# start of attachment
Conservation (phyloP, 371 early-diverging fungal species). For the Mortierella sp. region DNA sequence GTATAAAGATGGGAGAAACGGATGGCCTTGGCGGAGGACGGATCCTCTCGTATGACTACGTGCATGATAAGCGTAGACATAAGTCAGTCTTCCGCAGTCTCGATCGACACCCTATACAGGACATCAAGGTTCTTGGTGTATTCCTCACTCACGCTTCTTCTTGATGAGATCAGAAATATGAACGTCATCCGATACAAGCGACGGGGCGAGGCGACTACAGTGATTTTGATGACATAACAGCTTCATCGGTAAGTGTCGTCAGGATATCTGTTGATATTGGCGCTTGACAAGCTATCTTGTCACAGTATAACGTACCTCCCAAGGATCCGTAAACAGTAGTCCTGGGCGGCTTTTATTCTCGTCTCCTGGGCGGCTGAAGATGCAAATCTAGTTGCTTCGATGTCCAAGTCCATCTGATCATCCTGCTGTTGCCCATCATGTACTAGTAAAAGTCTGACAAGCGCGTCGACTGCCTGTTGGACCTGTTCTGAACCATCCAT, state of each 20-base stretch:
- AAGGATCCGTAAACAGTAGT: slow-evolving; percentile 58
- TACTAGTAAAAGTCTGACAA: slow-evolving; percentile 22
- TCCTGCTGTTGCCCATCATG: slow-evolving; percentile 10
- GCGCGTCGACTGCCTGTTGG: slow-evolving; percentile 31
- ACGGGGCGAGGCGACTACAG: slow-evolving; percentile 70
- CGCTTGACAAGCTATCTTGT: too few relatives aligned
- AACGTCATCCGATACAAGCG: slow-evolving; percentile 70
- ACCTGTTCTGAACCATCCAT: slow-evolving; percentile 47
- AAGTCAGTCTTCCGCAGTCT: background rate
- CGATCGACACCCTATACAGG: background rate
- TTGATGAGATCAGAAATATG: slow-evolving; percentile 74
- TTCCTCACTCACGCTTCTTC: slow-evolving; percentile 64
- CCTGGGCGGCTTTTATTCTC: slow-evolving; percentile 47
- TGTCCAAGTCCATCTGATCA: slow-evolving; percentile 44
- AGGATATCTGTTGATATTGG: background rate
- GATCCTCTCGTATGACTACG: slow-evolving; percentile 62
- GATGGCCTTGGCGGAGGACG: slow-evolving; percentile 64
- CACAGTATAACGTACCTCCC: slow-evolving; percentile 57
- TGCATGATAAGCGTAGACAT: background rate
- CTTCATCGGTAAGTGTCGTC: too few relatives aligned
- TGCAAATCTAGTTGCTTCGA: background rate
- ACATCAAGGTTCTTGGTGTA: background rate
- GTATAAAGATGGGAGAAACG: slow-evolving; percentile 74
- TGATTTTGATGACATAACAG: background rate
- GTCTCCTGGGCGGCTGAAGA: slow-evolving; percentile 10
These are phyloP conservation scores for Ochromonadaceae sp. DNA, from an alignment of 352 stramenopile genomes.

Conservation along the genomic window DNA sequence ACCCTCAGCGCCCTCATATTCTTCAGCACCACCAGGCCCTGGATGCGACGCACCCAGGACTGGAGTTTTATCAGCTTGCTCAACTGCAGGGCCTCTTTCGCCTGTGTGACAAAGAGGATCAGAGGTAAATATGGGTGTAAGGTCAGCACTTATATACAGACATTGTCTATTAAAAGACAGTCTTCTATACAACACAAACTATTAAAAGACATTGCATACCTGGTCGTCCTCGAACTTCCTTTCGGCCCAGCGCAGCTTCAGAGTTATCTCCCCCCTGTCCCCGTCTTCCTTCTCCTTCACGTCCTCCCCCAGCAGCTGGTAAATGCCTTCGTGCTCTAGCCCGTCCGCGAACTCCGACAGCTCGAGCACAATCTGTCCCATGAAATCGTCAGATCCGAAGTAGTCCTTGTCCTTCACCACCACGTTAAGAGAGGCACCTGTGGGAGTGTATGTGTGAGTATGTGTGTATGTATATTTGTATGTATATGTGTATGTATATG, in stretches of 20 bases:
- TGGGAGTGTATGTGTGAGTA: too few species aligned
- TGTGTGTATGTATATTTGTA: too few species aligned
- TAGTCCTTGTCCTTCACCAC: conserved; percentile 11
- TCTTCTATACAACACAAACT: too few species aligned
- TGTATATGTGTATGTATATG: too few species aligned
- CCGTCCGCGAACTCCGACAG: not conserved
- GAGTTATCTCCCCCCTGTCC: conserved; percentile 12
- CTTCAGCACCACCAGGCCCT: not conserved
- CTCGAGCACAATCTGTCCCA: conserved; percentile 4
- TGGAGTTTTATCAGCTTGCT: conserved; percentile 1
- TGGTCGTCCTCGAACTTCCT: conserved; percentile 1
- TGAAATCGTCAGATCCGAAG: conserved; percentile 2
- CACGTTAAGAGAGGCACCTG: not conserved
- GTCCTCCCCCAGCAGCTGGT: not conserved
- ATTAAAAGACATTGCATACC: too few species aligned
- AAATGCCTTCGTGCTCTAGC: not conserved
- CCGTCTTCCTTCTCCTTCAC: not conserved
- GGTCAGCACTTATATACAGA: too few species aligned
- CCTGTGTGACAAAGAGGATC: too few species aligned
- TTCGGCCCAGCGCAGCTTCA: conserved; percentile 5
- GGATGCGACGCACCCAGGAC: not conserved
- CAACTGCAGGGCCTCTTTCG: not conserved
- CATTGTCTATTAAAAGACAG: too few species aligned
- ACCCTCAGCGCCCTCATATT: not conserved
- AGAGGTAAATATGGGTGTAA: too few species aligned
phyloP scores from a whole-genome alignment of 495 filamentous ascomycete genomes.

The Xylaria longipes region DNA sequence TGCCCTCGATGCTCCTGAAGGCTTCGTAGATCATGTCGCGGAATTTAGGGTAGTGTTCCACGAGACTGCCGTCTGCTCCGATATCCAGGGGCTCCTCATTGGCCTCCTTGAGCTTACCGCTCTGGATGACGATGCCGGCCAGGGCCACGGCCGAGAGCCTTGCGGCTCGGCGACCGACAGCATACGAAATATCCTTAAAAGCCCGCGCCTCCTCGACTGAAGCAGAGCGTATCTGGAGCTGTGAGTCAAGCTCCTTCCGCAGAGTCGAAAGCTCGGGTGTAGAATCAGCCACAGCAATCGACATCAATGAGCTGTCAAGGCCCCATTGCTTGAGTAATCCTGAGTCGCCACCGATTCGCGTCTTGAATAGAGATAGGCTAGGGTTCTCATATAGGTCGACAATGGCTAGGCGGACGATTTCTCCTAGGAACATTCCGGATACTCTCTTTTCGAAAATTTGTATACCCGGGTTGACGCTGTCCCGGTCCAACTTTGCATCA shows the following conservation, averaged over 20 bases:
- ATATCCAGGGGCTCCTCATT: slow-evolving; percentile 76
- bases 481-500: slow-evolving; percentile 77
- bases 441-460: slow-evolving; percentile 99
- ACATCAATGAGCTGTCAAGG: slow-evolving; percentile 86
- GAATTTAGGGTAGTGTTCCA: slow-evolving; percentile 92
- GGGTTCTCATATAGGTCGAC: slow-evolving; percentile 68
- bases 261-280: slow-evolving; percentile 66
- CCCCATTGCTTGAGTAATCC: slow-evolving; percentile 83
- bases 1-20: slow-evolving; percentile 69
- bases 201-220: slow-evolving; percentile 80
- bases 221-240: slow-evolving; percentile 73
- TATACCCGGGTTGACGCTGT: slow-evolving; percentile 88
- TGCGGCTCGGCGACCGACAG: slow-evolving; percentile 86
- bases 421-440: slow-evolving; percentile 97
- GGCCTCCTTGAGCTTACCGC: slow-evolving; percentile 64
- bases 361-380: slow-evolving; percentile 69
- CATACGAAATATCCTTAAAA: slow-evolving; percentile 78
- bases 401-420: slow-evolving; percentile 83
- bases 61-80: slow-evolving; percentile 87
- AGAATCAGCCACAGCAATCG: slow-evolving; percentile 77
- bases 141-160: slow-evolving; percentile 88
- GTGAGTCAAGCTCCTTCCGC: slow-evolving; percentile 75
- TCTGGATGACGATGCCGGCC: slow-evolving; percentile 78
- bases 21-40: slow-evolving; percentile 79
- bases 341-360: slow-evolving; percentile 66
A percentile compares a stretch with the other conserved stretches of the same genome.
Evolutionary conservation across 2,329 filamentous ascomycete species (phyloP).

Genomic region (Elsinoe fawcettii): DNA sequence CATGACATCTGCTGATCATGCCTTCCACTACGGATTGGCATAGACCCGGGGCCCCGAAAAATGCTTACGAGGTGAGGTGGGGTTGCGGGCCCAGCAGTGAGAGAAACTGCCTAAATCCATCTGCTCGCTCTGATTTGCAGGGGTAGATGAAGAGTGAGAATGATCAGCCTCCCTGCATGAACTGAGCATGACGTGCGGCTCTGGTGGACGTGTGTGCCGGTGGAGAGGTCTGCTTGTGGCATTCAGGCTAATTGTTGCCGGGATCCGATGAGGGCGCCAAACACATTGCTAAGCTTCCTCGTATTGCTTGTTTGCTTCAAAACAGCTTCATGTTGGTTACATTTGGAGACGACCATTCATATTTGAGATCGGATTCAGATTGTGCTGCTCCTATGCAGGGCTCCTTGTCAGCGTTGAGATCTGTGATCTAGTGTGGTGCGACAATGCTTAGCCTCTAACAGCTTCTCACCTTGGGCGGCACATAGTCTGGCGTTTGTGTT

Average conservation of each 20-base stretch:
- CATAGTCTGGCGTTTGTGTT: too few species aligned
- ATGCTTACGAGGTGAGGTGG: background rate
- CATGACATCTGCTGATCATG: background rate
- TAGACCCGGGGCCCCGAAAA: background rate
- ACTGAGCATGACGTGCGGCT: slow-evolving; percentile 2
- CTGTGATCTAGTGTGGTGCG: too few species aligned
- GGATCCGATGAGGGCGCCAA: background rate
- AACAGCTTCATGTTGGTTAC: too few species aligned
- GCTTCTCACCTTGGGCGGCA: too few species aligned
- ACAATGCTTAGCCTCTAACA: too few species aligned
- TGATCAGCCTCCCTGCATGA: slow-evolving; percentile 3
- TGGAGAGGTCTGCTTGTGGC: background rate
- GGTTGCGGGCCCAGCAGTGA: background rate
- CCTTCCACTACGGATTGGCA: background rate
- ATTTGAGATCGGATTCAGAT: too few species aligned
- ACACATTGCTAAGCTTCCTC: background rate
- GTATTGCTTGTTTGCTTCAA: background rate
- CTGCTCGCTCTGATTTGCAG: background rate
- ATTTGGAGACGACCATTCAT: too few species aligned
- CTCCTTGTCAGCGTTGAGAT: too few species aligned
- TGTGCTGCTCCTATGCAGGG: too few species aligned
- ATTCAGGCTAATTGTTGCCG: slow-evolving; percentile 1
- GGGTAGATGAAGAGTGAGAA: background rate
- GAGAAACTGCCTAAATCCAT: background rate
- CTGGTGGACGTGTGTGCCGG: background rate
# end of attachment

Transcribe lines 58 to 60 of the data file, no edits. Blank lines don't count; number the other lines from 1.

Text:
- bases 441-460: slow-evolving; percentile 99
- ACATCAATGAGCTGTCAAGG: slow-evolving; percentile 86
- GAATTTAGGGTAGTGTTCCA: slow-evolving; percentile 92